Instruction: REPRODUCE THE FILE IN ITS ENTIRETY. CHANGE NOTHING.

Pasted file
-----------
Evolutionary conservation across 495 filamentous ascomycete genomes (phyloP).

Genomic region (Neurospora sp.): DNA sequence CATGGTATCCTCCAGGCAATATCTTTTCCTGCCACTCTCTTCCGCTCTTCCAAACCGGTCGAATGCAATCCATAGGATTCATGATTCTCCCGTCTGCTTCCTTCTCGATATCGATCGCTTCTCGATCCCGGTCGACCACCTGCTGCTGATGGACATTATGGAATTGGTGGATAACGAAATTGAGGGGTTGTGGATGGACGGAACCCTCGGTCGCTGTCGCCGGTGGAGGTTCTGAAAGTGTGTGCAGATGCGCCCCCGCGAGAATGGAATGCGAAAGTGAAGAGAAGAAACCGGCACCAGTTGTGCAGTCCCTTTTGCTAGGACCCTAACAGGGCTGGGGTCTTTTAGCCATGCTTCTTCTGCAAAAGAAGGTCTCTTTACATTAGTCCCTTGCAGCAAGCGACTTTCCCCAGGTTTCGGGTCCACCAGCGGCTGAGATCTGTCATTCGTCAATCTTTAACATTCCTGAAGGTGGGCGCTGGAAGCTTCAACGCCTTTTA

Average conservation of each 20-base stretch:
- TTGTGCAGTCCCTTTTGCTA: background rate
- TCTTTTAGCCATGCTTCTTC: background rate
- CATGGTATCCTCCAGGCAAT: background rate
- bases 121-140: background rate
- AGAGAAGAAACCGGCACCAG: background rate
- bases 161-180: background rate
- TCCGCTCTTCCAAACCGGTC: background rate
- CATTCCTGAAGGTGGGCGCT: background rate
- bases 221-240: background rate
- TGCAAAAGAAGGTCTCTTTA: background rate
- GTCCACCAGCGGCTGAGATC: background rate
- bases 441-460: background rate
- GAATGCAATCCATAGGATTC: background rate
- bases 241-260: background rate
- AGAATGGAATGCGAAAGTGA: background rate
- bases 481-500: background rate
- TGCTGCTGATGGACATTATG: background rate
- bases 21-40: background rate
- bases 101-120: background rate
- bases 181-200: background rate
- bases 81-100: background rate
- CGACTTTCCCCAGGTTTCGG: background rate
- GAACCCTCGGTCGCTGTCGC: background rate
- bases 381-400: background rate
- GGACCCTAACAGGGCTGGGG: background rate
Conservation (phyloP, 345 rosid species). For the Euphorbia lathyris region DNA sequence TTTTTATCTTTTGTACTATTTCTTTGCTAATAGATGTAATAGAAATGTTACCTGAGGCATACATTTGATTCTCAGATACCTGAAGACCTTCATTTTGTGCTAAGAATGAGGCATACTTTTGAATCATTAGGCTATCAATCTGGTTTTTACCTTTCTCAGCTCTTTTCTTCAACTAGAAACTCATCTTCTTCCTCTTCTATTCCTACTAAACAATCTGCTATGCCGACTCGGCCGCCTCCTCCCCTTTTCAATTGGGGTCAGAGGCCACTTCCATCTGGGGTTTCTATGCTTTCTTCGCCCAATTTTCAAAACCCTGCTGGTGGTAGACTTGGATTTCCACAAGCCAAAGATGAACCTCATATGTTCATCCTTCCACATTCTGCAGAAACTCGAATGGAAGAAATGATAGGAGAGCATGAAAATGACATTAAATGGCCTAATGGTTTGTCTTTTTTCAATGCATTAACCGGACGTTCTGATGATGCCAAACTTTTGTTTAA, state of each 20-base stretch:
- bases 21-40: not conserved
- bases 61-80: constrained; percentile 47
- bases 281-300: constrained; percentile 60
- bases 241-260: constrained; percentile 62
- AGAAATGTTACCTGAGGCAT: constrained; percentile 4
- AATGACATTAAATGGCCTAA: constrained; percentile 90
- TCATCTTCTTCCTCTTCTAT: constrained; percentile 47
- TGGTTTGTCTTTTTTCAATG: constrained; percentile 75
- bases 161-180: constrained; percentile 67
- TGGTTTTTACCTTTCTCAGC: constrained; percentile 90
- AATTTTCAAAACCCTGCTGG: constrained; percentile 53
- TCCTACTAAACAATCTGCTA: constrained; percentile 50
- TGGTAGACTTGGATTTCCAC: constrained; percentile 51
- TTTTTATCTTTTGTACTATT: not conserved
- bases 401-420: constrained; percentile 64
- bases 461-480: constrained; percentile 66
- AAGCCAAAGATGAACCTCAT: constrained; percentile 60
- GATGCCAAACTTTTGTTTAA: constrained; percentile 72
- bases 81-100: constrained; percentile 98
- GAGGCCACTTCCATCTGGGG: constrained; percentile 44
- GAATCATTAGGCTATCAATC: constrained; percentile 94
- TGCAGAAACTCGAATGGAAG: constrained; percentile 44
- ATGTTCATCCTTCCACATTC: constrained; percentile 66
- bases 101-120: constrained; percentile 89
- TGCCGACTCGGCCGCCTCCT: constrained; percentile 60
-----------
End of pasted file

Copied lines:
Evolutionary conservation across 495 filamentous ascomycete genomes (phyloP).

Genomic region (Neurospora sp.): DNA sequence CATGGTATCCTCCAGGCAATATCTTTTCCTGCCACTCTCTTCCGCTCTTCCAAACCGGTCGAATGCAATCCATAGGATTCATGATTCTCCCGTCTGCTTCCTTCTCGATATCGATCGCTTCTCGATCCCGGTCGACCACCTGCTGCTGATGGACATTATGGAATTGGTGGATAACGAAATTGAGGGGTTGTGGATGGACGGAACCCTCGGTCGCTGTCGCCGGTGGAGGTTCTGAAAGTGTGTGCAGATGCGCCCCCGCGAGAATGGAATGCGAAAGTGAAGAGAAGAAACCGGCACCAGTTGTGCAGTCCCTTTTGCTAGGACCCTAACAGGGCTGGGGTCTTTTAGCCATGCTTCTTCTGCAAAAGAAGGTCTCTTTACATTAGTCCCTTGCAGCAAGCGACTTTCCCCAGGTTTCGGGTCCACCAGCGGCTGAGATCTGTCATTCGTCAATCTTTAACATTCCTGAAGGTGGGCGCTGGAAGCTTCAACGCCTTTTA

Average conservation of each 20-base stretch:
- TTGTGCAGTCCCTTTTGCTA: background rate
- TCTTTTAGCCATGCTTCTTC: background rate
- CATGGTATCCTCCAGGCAAT: background rate
- bases 121-140: background rate
- AGAGAAGAAACCGGCACCAG: background rate
- bases 161-180: background rate
- TCCGCTCTTCCAAACCGGTC: background rate
- CATTCCTGAAGGTGGGCGCT: background rate
- bases 221-240: background rate
- TGCAAAAGAAGGTCTCTTTA: background rate
- GTCCACCAGCGGCTGAGATC: background rate
- bases 441-460: background rate
- GAATGCAATCCATAGGATTC: background rate
- bases 241-260: background rate
- AGAATGGAATGCGAAAGTGA: background rate
- bases 481-500: background rate
- TGCTGCTGATGGACATTATG: background rate
- bases 21-40: background rate
- bases 101-120: background rate
- bases 181-200: background rate
- bases 81-100: background rate
- CGACTTTCCCCAGGTTTCGG: background rate
- GAACCCTCGGTCGCTGTCGC: background rate
- bases 381-400: background rate
- GGACCCTAACAGGGCTGGGG: background rate
Conservation (phyloP, 345 rosid species). For the Euphorbia lathyris region DNA sequence TTTTTATCTTTTGTACTATTTCTTTGCTAATAGATGTAATAGAAATGTTACCTGAGGCATACATTTGATTCTCAGATACCTGAAGACCTTCATTTTGTGCTAAGAATGAGGCATACTTTTGAATCATTAGGCTATCAATCTGGTTTTTACCTTTCTCAGCTCTTTTCTTCAACTAGAAACTCATCTTCTTCCTCTTCTATTCCTACTAAACAATCTGCTATGCCGACTCGGCCGCCTCCTCCCCTTTTCAATTGGGGTCAGAGGCCACTTCCATCTGGGGTTTCTATGCTTTCTTCGCCCAATTTTCAAAACCCTGCTGGTGGTAGACTTGGATTTCCACAAGCCAAAGATGAACCTCATATGTTCATCCTTCCACATTCTGCAGAAACTCGAATGGAAGAAATGATAGGAGAGCATGAAAATGACATTAAATGGCCTAATGGTTTGTCTTTTTTCAATGCATTAACCGGACGTTCTGATGATGCCAAACTTTTGTTTAA, state of each 20-base stretch:
- bases 21-40: not conserved
- bases 61-80: constrained; percentile 47
- bases 281-300: constrained; percentile 60
- bases 241-260: constrained; percentile 62
- AGAAATGTTACCTGAGGCAT: constrained; percentile 4
- AATGACATTAAATGGCCTAA: constrained; percentile 90
- TCATCTTCTTCCTCTTCTAT: constrained; percentile 47
- TGGTTTGTCTTTTTTCAATG: constrained; percentile 75
- bases 161-180: constrained; percentile 67
- TGGTTTTTACCTTTCTCAGC: constrained; percentile 90
- AATTTTCAAAACCCTGCTGG: constrained; percentile 53
- TCCTACTAAACAATCTGCTA: constrained; percentile 50
- TGGTAGACTTGGATTTCCAC: constrained; percentile 51
- TTTTTATCTTTTGTACTATT: not conserved
- bases 401-420: constrained; percentile 64
- bases 461-480: constrained; percentile 66
- AAGCCAAAGATGAACCTCAT: constrained; percentile 60
- GATGCCAAACTTTTGTTTAA: constrained; percentile 72
- bases 81-100: constrained; percentile 98
- GAGGCCACTTCCATCTGGGG: constrained; percentile 44
- GAATCATTAGGCTATCAATC: constrained; percentile 94
- TGCAGAAACTCGAATGGAAG: constrained; percentile 44
- ATGTTCATCCTTCCACATTC: constrained; percentile 66
- bases 101-120: constrained; percentile 89
- TGCCGACTCGGCCGCCTCCT: constrained; percentile 60